Birmingham City Council: Training community champions to address vaccine concerns

There are more than 20 local vaccination clinics in Birmingham. Most are at GP and health centres, although church facilities have been used too. There is a mass vaccination centre at Millennium Point, a major conference centre in the heart of the city, and three hospital hubs.

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This is part of a series of case-studies published on 3 February 2021 

  • Public health team has provided training to community leaders to help address concerns people have on vaccination
  • Online ward forums are also being held hosted by local councillors and GPs
  • The council has also been closely involved in identifying and securing sites for vaccination as well as supporting the NHS on workforce issues

Local context

Birmingham is the largest council area in terms of population. More than 1.2 million people live in the city.

There are more than 20 local vaccination clinics in Birmingham. Most are at GP and health centres, although church facilities have been used too. There is a mass vaccination centre at Millennium Point, a major conference centre in the heart of the city, and three hospital hubs.

The council has supported the NHS in setting up the vaccination centres as well as taking a lead on specific programmes of work tackling vaccine hesitancy.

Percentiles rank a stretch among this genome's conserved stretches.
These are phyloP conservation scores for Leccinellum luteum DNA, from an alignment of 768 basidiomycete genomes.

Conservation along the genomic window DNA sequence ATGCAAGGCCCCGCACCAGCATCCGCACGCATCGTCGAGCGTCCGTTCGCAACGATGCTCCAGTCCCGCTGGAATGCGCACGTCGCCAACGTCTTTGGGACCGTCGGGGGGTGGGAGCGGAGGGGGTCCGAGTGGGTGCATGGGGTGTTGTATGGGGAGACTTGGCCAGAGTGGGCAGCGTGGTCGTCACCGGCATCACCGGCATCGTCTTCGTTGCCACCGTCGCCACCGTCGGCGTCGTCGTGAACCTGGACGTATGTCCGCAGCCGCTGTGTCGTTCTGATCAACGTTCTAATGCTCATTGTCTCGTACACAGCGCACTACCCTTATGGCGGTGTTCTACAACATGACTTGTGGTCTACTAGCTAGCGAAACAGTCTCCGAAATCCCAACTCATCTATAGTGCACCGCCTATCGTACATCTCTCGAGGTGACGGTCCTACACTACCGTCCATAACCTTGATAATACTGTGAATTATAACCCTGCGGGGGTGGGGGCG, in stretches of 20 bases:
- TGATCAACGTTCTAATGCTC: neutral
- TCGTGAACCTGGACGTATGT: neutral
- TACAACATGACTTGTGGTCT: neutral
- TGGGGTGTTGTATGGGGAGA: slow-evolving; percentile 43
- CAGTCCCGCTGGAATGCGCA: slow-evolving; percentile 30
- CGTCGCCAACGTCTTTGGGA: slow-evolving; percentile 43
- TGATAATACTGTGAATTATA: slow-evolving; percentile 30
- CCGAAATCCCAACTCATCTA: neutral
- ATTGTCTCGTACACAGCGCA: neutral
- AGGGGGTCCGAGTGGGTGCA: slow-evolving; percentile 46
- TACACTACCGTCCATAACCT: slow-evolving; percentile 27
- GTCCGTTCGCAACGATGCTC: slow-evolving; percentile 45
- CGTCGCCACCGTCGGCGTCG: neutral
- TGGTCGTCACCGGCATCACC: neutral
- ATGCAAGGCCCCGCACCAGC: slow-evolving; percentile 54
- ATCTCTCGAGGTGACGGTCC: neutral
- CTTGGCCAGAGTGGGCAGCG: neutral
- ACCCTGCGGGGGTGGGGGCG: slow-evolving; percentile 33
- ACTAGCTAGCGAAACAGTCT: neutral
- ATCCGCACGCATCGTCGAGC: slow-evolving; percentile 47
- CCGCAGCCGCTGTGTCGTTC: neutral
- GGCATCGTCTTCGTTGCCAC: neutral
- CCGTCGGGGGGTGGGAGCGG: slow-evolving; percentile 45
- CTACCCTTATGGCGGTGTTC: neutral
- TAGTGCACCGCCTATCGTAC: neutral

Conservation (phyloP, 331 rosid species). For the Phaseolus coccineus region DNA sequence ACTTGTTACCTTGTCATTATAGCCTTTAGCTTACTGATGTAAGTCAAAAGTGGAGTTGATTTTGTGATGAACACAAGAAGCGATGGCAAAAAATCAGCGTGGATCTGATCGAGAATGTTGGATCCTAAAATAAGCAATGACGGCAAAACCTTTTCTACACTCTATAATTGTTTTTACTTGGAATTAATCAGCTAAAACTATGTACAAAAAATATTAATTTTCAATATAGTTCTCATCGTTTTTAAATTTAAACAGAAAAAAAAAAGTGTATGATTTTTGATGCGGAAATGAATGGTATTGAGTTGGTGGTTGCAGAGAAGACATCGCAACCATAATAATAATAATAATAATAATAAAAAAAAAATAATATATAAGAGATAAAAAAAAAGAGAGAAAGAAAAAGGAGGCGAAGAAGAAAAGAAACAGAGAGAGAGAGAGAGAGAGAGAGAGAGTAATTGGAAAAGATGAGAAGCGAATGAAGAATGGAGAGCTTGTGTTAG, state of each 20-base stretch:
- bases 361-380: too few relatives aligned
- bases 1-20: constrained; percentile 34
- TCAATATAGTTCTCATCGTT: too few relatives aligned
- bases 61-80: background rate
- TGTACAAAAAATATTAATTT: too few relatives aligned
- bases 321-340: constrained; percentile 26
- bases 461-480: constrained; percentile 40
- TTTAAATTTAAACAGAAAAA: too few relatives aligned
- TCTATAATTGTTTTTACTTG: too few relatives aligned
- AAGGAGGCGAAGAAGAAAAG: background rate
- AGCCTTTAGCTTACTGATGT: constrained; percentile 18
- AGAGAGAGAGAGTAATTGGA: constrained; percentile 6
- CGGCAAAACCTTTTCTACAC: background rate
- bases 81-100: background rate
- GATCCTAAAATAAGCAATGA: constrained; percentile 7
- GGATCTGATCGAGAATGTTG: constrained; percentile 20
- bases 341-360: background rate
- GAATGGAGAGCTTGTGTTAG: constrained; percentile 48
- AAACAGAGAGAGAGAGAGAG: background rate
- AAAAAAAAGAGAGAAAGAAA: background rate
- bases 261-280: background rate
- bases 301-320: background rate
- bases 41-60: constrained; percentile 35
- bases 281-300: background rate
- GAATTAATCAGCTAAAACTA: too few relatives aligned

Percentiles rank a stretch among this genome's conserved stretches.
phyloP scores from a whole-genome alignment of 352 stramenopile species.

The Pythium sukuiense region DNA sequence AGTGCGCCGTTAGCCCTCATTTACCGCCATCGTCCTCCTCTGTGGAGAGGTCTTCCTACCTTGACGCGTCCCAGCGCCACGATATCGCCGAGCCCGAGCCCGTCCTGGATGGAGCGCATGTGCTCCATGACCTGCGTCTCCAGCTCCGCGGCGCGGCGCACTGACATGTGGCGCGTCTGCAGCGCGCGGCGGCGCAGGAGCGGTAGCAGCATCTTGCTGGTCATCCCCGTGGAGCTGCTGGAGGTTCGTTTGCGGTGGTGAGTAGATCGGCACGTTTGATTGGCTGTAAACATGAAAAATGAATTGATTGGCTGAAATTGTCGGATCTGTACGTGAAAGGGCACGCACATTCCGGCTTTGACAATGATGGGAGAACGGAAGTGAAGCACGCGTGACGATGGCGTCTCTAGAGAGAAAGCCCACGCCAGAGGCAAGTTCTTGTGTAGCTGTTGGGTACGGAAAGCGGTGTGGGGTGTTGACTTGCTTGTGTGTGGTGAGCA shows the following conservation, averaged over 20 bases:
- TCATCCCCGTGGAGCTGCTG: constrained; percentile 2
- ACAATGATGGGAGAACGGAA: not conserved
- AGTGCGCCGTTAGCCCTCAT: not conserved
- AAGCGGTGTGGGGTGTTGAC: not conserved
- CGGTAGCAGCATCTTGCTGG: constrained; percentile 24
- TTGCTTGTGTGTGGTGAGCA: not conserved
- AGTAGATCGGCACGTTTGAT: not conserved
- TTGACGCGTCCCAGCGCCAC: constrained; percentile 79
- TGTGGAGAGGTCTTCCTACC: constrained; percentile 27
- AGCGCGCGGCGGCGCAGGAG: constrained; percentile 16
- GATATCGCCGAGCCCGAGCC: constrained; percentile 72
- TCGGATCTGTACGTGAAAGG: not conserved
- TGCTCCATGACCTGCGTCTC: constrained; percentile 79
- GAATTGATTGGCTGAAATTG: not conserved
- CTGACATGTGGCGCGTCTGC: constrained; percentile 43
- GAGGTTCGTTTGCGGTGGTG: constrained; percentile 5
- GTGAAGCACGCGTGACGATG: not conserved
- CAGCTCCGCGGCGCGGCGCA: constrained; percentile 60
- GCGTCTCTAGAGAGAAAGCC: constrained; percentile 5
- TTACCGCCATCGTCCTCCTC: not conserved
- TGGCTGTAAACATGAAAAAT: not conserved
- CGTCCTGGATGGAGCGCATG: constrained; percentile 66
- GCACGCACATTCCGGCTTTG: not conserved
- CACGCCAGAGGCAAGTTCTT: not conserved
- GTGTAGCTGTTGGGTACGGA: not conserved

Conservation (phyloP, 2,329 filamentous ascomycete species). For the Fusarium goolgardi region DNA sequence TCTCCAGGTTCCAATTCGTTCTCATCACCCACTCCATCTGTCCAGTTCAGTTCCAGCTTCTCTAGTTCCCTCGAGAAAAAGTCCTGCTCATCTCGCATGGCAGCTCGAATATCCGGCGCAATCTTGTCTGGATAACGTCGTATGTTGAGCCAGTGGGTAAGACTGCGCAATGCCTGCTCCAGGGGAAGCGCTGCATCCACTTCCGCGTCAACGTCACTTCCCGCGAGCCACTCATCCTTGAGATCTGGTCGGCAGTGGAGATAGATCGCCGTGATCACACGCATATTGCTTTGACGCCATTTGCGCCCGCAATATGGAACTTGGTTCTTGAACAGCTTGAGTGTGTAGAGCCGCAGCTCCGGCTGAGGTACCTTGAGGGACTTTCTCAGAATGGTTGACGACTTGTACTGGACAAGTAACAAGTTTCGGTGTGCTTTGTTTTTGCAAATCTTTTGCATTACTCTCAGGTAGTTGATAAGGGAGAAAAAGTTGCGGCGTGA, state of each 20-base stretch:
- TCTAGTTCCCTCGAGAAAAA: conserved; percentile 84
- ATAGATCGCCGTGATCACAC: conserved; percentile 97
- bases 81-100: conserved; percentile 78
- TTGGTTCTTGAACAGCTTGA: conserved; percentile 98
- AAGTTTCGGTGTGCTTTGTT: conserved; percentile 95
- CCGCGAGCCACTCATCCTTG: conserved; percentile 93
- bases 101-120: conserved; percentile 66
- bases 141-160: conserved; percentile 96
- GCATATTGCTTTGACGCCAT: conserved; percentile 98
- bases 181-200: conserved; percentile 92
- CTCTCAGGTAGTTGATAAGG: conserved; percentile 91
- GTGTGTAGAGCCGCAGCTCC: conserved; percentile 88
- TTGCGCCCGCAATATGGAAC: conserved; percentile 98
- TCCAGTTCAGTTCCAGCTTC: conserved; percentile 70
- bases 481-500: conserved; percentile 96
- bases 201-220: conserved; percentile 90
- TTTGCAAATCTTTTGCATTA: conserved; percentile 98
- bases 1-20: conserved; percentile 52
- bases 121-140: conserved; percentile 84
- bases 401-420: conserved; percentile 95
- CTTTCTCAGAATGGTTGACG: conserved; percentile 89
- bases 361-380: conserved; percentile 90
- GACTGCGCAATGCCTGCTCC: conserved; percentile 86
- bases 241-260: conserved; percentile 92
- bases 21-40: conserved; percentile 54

Vaccine hesitancy

Live online training has been provided by the public health team and local GPs to the city’s Covid community champions and voluntary sector organisations. The training has looked at the role of vaccines, how they are made and goes into detail about the three that have been approved for Covid in the UK.

Birmingham Director of Public Health Dr Justin Varney said: “We have 585 Covid champions and commissioned 19 organisations to work with 35 communities of interest from older people with no digital access to our Sikh communities and African and Caribbean communities. They have played a vital role throughout in helping get our message out and engaging the public.

“So, it was only natural that they could have a role in tackling vaccine hesitancy. We said to the NHS ‘don’t re-invent the wheel - we can help you with this’.

There are obviously some people on the extremes who will never be convinced. But many people have quite legitimate and understandable questions. People have asked about penicillin allergies, breast-feeding or why they have been able to be developed so quickly.

“Talking to Black faith leaders, it has become clear there is also an underlying real issue of trust. There are a variety of reasons – some quite historic where bad practice 40 years ago is still having an impact.”

One issue raised by the black community is the Tuskegee scandal in the US where black farm workers went untreated for syphilis during the middle part of the 20th century in the name of medical research. This is something, Dr Varney, said that still has not been forgotten and resonates in mistrust across communities.

Dr Varney added: “You have to be ready to answer these questions – and that is what the training has been focussed on. I call it vaccine understanding and awareness. I don’t like the term vaccine education – it sounds like you are preaching to them or insinuating they are dumb.”

Alongside the training for community leaders, the council is also organising a series of online ward forums with councillors, CCG representatives and local GPs.